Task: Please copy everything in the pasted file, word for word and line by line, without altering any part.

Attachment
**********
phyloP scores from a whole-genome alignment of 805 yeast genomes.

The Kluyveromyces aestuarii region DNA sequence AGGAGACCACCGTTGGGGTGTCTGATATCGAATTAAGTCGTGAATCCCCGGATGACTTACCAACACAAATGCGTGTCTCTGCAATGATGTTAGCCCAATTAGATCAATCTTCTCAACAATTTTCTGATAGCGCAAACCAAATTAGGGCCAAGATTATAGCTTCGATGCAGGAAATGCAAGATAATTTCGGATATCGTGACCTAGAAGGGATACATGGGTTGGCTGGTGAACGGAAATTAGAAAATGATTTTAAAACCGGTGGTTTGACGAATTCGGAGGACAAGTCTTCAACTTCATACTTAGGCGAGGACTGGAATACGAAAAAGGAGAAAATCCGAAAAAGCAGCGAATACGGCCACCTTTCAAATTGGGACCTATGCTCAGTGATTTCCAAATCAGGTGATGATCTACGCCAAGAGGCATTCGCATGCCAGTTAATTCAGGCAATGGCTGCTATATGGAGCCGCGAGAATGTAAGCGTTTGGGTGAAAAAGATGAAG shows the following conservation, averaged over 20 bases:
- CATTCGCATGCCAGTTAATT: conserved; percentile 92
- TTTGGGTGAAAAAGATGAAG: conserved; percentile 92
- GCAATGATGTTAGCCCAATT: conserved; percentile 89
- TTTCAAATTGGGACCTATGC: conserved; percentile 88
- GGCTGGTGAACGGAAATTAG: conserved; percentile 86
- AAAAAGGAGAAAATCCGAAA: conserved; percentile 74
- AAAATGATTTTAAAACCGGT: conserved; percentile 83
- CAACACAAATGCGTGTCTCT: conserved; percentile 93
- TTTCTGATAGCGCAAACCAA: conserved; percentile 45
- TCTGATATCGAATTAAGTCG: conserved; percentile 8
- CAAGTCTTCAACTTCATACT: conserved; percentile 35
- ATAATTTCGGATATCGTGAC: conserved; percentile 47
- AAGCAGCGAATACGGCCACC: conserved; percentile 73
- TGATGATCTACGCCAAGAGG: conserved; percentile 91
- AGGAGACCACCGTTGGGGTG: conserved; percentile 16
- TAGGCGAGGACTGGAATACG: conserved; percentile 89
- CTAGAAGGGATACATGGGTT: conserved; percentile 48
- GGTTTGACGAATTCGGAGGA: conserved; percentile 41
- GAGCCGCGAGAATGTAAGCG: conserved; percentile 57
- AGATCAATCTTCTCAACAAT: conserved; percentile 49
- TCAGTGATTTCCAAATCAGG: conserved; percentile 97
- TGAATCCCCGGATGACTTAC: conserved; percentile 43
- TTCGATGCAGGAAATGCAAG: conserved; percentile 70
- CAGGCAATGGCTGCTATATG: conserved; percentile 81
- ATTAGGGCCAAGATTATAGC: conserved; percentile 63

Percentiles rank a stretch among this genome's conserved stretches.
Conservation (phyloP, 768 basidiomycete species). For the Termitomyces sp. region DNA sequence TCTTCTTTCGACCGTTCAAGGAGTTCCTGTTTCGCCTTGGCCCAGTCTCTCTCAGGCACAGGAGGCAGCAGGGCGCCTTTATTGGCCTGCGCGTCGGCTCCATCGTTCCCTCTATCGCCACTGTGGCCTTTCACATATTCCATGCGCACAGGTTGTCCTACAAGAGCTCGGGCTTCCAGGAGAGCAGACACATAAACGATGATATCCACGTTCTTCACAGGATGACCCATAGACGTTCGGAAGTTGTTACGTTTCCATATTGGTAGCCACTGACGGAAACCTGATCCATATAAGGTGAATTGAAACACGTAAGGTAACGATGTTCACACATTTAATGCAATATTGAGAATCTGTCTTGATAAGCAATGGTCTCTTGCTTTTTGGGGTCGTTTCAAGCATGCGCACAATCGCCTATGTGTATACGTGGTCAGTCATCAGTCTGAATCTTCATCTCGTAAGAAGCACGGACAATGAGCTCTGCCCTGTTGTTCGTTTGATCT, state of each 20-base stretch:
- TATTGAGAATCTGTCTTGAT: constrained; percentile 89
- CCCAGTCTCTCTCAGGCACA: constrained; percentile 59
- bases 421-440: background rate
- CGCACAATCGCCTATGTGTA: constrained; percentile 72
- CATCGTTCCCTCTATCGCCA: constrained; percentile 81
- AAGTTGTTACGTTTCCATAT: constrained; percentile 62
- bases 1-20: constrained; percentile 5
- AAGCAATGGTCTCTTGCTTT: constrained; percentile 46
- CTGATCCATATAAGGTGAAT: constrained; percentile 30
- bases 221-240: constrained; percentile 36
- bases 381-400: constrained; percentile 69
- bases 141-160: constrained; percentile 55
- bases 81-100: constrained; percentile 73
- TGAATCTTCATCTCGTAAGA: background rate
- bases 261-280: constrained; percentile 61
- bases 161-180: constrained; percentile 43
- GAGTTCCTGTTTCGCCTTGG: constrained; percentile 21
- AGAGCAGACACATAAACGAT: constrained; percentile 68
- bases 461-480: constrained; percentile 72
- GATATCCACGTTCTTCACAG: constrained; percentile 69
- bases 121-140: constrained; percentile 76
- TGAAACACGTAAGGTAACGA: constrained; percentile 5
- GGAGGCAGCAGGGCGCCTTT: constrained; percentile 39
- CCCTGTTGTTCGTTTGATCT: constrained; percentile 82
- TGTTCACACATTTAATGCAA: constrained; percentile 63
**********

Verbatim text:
phyloP scores from a whole-genome alignment of 805 yeast genomes.

The Kluyveromyces aestuarii region DNA sequence AGGAGACCACCGTTGGGGTGTCTGATATCGAATTAAGTCGTGAATCCCCGGATGACTTACCAACACAAATGCGTGTCTCTGCAATGATGTTAGCCCAATTAGATCAATCTTCTCAACAATTTTCTGATAGCGCAAACCAAATTAGGGCCAAGATTATAGCTTCGATGCAGGAAATGCAAGATAATTTCGGATATCGTGACCTAGAAGGGATACATGGGTTGGCTGGTGAACGGAAATTAGAAAATGATTTTAAAACCGGTGGTTTGACGAATTCGGAGGACAAGTCTTCAACTTCATACTTAGGCGAGGACTGGAATACGAAAAAGGAGAAAATCCGAAAAAGCAGCGAATACGGCCACCTTTCAAATTGGGACCTATGCTCAGTGATTTCCAAATCAGGTGATGATCTACGCCAAGAGGCATTCGCATGCCAGTTAATTCAGGCAATGGCTGCTATATGGAGCCGCGAGAATGTAAGCGTTTGGGTGAAAAAGATGAAG shows the following conservation, averaged over 20 bases:
- CATTCGCATGCCAGTTAATT: conserved; percentile 92
- TTTGGGTGAAAAAGATGAAG: conserved; percentile 92
- GCAATGATGTTAGCCCAATT: conserved; percentile 89
- TTTCAAATTGGGACCTATGC: conserved; percentile 88
- GGCTGGTGAACGGAAATTAG: conserved; percentile 86
- AAAAAGGAGAAAATCCGAAA: conserved; percentile 74
- AAAATGATTTTAAAACCGGT: conserved; percentile 83
- CAACACAAATGCGTGTCTCT: conserved; percentile 93
- TTTCTGATAGCGCAAACCAA: conserved; percentile 45
- TCTGATATCGAATTAAGTCG: conserved; percentile 8
- CAAGTCTTCAACTTCATACT: conserved; percentile 35
- ATAATTTCGGATATCGTGAC: conserved; percentile 47
- AAGCAGCGAATACGGCCACC: conserved; percentile 73
- TGATGATCTACGCCAAGAGG: conserved; percentile 91
- AGGAGACCACCGTTGGGGTG: conserved; percentile 16
- TAGGCGAGGACTGGAATACG: conserved; percentile 89
- CTAGAAGGGATACATGGGTT: conserved; percentile 48
- GGTTTGACGAATTCGGAGGA: conserved; percentile 41
- GAGCCGCGAGAATGTAAGCG: conserved; percentile 57
- AGATCAATCTTCTCAACAAT: conserved; percentile 49
- TCAGTGATTTCCAAATCAGG: conserved; percentile 97
- TGAATCCCCGGATGACTTAC: conserved; percentile 43
- TTCGATGCAGGAAATGCAAG: conserved; percentile 70
- CAGGCAATGGCTGCTATATG: conserved; percentile 81
- ATTAGGGCCAAGATTATAGC: conserved; percentile 63

Percentiles rank a stretch among this genome's conserved stretches.
Conservation (phyloP, 768 basidiomycete species). For the Termitomyces sp. region DNA sequence TCTTCTTTCGACCGTTCAAGGAGTTCCTGTTTCGCCTTGGCCCAGTCTCTCTCAGGCACAGGAGGCAGCAGGGCGCCTTTATTGGCCTGCGCGTCGGCTCCATCGTTCCCTCTATCGCCACTGTGGCCTTTCACATATTCCATGCGCACAGGTTGTCCTACAAGAGCTCGGGCTTCCAGGAGAGCAGACACATAAACGATGATATCCACGTTCTTCACAGGATGACCCATAGACGTTCGGAAGTTGTTACGTTTCCATATTGGTAGCCACTGACGGAAACCTGATCCATATAAGGTGAATTGAAACACGTAAGGTAACGATGTTCACACATTTAATGCAATATTGAGAATCTGTCTTGATAAGCAATGGTCTCTTGCTTTTTGGGGTCGTTTCAAGCATGCGCACAATCGCCTATGTGTATACGTGGTCAGTCATCAGTCTGAATCTTCATCTCGTAAGAAGCACGGACAATGAGCTCTGCCCTGTTGTTCGTTTGATCT, state of each 20-base stretch:
- TATTGAGAATCTGTCTTGAT: constrained; percentile 89
- CCCAGTCTCTCTCAGGCACA: constrained; percentile 59
- bases 421-440: background rate
- CGCACAATCGCCTATGTGTA: constrained; percentile 72
- CATCGTTCCCTCTATCGCCA: constrained; percentile 81
- AAGTTGTTACGTTTCCATAT: constrained; percentile 62
- bases 1-20: constrained; percentile 5
- AAGCAATGGTCTCTTGCTTT: constrained; percentile 46
- CTGATCCATATAAGGTGAAT: constrained; percentile 30
- bases 221-240: constrained; percentile 36
- bases 381-400: constrained; percentile 69
- bases 141-160: constrained; percentile 55
- bases 81-100: constrained; percentile 73
- TGAATCTTCATCTCGTAAGA: background rate
- bases 261-280: constrained; percentile 61
- bases 161-180: constrained; percentile 43
- GAGTTCCTGTTTCGCCTTGG: constrained; percentile 21
- AGAGCAGACACATAAACGAT: constrained; percentile 68
- bases 461-480: constrained; percentile 72
- GATATCCACGTTCTTCACAG: constrained; percentile 69
- bases 121-140: constrained; percentile 76
- TGAAACACGTAAGGTAACGA: constrained; percentile 5
- GGAGGCAGCAGGGCGCCTTT: constrained; percentile 39
- CCCTGTTGTTCGTTTGATCT: constrained; percentile 82
- TGTTCACACATTTAATGCAA: constrained; percentile 63